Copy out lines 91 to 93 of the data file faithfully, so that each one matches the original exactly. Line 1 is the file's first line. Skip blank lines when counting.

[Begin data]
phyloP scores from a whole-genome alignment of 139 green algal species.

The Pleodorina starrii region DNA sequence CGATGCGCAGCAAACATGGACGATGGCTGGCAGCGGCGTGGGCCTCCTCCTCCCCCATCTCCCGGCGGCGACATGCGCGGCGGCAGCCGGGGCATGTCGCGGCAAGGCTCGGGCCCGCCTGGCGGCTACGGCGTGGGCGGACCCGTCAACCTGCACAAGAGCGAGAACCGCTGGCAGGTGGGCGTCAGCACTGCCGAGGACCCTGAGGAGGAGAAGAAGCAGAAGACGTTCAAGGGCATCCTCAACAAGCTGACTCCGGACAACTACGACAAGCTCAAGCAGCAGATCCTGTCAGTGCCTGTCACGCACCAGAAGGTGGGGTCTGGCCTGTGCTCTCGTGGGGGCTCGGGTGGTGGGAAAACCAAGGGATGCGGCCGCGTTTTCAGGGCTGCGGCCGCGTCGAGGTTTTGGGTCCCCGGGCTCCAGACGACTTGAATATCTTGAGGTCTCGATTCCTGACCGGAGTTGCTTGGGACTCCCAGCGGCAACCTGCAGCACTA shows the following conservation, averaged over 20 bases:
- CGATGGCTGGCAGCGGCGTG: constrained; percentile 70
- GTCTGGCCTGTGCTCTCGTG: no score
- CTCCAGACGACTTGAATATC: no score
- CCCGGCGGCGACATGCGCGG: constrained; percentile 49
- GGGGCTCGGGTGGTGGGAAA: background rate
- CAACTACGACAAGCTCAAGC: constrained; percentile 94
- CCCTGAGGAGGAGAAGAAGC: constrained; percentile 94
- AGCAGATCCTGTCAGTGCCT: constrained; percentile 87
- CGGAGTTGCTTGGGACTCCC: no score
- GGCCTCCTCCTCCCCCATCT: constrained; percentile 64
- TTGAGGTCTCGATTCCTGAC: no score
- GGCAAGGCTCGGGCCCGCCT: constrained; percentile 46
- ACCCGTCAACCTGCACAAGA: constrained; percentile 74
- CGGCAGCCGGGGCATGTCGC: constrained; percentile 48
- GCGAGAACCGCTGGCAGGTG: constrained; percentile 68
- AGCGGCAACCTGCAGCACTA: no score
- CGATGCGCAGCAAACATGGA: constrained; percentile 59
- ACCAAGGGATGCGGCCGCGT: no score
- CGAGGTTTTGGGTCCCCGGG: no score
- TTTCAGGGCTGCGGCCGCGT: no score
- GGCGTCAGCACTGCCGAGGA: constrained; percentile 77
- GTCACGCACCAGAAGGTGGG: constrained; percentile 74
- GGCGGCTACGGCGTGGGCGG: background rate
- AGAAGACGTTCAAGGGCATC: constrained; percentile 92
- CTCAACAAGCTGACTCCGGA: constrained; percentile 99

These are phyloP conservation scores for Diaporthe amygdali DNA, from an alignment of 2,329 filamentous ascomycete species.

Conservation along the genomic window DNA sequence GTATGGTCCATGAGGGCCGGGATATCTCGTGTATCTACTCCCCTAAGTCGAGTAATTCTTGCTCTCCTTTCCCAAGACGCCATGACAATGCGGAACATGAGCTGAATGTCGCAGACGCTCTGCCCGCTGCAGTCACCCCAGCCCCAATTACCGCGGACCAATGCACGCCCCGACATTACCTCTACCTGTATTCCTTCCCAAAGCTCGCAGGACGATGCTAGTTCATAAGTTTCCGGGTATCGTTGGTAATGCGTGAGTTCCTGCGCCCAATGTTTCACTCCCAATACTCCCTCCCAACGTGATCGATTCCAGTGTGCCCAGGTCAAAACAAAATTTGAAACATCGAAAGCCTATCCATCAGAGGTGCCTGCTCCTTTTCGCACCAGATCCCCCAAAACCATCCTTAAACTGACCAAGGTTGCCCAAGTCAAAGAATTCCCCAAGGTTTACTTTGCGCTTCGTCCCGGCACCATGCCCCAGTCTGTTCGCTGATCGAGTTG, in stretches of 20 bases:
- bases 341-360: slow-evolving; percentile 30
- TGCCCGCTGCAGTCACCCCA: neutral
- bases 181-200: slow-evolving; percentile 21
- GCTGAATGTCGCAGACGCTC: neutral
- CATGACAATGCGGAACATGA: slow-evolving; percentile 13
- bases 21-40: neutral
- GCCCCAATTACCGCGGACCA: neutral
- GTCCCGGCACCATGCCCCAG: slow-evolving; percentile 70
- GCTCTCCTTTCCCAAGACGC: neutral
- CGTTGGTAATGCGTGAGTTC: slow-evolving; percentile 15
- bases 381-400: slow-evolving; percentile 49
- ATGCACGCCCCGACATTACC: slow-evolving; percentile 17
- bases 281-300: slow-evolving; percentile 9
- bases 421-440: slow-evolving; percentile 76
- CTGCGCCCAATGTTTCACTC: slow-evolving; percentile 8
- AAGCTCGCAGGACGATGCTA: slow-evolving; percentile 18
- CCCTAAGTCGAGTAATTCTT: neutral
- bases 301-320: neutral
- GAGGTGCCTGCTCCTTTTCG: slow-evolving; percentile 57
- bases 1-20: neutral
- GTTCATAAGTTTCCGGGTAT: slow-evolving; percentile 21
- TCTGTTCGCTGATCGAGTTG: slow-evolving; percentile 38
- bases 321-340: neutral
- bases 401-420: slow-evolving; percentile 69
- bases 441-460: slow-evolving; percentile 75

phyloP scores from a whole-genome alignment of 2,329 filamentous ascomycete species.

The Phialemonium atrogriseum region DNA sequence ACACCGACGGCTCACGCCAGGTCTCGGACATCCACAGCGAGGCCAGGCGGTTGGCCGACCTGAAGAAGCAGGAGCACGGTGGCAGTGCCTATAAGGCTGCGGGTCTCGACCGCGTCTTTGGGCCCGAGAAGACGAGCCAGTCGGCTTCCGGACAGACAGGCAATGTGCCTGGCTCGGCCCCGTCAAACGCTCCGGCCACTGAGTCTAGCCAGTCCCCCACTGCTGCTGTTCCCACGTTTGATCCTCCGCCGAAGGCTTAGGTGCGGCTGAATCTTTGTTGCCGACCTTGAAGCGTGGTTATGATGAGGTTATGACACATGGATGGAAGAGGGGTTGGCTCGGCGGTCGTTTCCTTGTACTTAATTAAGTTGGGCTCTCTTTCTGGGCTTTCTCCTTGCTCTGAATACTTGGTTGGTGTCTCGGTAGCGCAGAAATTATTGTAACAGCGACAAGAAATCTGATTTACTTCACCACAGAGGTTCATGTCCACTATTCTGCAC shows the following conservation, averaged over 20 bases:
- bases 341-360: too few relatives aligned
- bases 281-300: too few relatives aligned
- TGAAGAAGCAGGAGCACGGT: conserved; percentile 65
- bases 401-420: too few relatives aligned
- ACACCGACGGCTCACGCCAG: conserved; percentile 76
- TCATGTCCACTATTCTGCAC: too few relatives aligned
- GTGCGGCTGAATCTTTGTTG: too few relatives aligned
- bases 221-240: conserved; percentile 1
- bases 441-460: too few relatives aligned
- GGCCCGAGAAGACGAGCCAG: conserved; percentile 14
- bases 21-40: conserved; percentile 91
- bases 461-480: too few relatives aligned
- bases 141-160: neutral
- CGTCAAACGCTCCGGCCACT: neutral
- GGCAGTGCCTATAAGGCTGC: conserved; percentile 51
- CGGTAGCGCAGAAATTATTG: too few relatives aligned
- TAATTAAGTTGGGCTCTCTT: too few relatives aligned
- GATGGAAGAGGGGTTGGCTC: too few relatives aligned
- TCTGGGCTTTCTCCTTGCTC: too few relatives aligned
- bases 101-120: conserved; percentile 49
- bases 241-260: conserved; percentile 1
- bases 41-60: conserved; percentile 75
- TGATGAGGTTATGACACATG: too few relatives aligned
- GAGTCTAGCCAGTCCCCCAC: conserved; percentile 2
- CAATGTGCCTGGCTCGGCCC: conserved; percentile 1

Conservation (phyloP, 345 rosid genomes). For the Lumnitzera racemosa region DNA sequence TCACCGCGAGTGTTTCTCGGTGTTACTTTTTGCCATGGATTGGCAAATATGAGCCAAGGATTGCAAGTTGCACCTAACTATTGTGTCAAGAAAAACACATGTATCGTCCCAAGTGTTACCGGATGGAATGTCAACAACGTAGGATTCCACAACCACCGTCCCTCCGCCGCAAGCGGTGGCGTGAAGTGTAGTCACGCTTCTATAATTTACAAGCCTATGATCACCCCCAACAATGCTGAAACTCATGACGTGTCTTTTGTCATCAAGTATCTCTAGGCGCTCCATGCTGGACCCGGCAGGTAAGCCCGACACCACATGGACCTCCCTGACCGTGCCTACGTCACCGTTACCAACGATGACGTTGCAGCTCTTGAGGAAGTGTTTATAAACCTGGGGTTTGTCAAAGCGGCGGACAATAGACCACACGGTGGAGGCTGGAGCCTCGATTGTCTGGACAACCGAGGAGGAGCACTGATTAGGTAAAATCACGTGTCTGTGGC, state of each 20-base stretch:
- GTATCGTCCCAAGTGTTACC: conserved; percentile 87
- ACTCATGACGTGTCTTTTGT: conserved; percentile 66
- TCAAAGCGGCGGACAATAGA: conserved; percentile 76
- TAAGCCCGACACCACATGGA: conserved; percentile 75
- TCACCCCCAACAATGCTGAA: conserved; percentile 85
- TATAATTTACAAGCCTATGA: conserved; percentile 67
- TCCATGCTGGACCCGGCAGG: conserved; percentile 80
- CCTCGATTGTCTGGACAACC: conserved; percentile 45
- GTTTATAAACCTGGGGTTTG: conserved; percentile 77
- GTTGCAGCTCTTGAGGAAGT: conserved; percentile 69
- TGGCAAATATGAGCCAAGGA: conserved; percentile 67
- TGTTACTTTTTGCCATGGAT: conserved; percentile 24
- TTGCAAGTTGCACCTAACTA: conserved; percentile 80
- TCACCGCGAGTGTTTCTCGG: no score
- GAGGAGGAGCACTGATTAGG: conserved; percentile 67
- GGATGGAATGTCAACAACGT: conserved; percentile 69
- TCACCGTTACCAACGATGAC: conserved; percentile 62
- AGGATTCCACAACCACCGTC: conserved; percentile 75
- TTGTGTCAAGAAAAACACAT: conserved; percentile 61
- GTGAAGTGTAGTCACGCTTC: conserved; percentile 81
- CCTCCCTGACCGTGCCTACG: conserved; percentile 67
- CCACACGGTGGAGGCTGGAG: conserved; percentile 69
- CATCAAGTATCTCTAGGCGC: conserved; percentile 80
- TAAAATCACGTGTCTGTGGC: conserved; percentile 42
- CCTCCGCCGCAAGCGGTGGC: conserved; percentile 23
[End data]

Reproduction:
- GTTTATAAACCTGGGGTTTG: conserved; percentile 77
- GTTGCAGCTCTTGAGGAAGT: conserved; percentile 69
- TGGCAAATATGAGCCAAGGA: conserved; percentile 67